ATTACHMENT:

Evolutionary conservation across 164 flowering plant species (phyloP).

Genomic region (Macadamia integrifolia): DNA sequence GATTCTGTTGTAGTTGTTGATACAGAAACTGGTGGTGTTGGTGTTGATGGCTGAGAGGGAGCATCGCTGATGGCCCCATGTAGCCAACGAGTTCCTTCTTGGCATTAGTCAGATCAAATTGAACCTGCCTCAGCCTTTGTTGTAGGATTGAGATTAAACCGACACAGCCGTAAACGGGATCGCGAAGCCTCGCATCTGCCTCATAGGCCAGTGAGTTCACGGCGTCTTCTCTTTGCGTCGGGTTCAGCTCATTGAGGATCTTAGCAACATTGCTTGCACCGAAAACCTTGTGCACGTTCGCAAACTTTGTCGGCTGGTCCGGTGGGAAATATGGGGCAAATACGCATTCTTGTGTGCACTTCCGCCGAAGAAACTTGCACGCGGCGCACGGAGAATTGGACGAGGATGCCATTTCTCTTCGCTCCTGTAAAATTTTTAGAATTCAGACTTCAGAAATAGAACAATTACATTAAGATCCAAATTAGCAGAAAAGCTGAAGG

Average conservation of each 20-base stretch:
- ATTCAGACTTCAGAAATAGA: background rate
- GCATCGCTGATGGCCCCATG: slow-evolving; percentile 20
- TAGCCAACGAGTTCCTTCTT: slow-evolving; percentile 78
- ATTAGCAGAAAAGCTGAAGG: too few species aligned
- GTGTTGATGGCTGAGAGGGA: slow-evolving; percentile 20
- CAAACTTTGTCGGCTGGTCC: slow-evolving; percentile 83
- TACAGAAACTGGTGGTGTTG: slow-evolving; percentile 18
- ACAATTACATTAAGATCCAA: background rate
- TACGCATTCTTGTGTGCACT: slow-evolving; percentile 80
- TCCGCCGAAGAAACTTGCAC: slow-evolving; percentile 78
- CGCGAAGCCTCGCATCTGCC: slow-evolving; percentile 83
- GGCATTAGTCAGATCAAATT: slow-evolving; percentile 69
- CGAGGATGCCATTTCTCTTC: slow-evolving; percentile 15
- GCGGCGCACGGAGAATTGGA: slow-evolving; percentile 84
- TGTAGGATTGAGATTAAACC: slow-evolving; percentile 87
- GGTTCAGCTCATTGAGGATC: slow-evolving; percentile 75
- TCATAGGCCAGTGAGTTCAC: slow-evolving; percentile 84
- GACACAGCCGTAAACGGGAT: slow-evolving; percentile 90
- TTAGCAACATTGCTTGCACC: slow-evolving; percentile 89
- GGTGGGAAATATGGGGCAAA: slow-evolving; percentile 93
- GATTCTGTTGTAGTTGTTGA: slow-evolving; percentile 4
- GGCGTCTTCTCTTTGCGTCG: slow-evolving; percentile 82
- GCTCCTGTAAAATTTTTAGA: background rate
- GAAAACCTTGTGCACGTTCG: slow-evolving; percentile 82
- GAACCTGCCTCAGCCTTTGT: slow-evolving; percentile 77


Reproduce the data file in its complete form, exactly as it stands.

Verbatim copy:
Evolutionary conservation across 164 flowering plant species (phyloP).

Genomic region (Macadamia integrifolia): DNA sequence GATTCTGTTGTAGTTGTTGATACAGAAACTGGTGGTGTTGGTGTTGATGGCTGAGAGGGAGCATCGCTGATGGCCCCATGTAGCCAACGAGTTCCTTCTTGGCATTAGTCAGATCAAATTGAACCTGCCTCAGCCTTTGTTGTAGGATTGAGATTAAACCGACACAGCCGTAAACGGGATCGCGAAGCCTCGCATCTGCCTCATAGGCCAGTGAGTTCACGGCGTCTTCTCTTTGCGTCGGGTTCAGCTCATTGAGGATCTTAGCAACATTGCTTGCACCGAAAACCTTGTGCACGTTCGCAAACTTTGTCGGCTGGTCCGGTGGGAAATATGGGGCAAATACGCATTCTTGTGTGCACTTCCGCCGAAGAAACTTGCACGCGGCGCACGGAGAATTGGACGAGGATGCCATTTCTCTTCGCTCCTGTAAAATTTTTAGAATTCAGACTTCAGAAATAGAACAATTACATTAAGATCCAAATTAGCAGAAAAGCTGAAGG

Average conservation of each 20-base stretch:
- ATTCAGACTTCAGAAATAGA: background rate
- GCATCGCTGATGGCCCCATG: slow-evolving; percentile 20
- TAGCCAACGAGTTCCTTCTT: slow-evolving; percentile 78
- ATTAGCAGAAAAGCTGAAGG: too few species aligned
- GTGTTGATGGCTGAGAGGGA: slow-evolving; percentile 20
- CAAACTTTGTCGGCTGGTCC: slow-evolving; percentile 83
- TACAGAAACTGGTGGTGTTG: slow-evolving; percentile 18
- ACAATTACATTAAGATCCAA: background rate
- TACGCATTCTTGTGTGCACT: slow-evolving; percentile 80
- TCCGCCGAAGAAACTTGCAC: slow-evolving; percentile 78
- CGCGAAGCCTCGCATCTGCC: slow-evolving; percentile 83
- GGCATTAGTCAGATCAAATT: slow-evolving; percentile 69
- CGAGGATGCCATTTCTCTTC: slow-evolving; percentile 15
- GCGGCGCACGGAGAATTGGA: slow-evolving; percentile 84
- TGTAGGATTGAGATTAAACC: slow-evolving; percentile 87
- GGTTCAGCTCATTGAGGATC: slow-evolving; percentile 75
- TCATAGGCCAGTGAGTTCAC: slow-evolving; percentile 84
- GACACAGCCGTAAACGGGAT: slow-evolving; percentile 90
- TTAGCAACATTGCTTGCACC: slow-evolving; percentile 89
- GGTGGGAAATATGGGGCAAA: slow-evolving; percentile 93
- GATTCTGTTGTAGTTGTTGA: slow-evolving; percentile 4
- GGCGTCTTCTCTTTGCGTCG: slow-evolving; percentile 82
- GCTCCTGTAAAATTTTTAGA: background rate
- GAAAACCTTGTGCACGTTCG: slow-evolving; percentile 82
- GAACCTGCCTCAGCCTTTGT: slow-evolving; percentile 77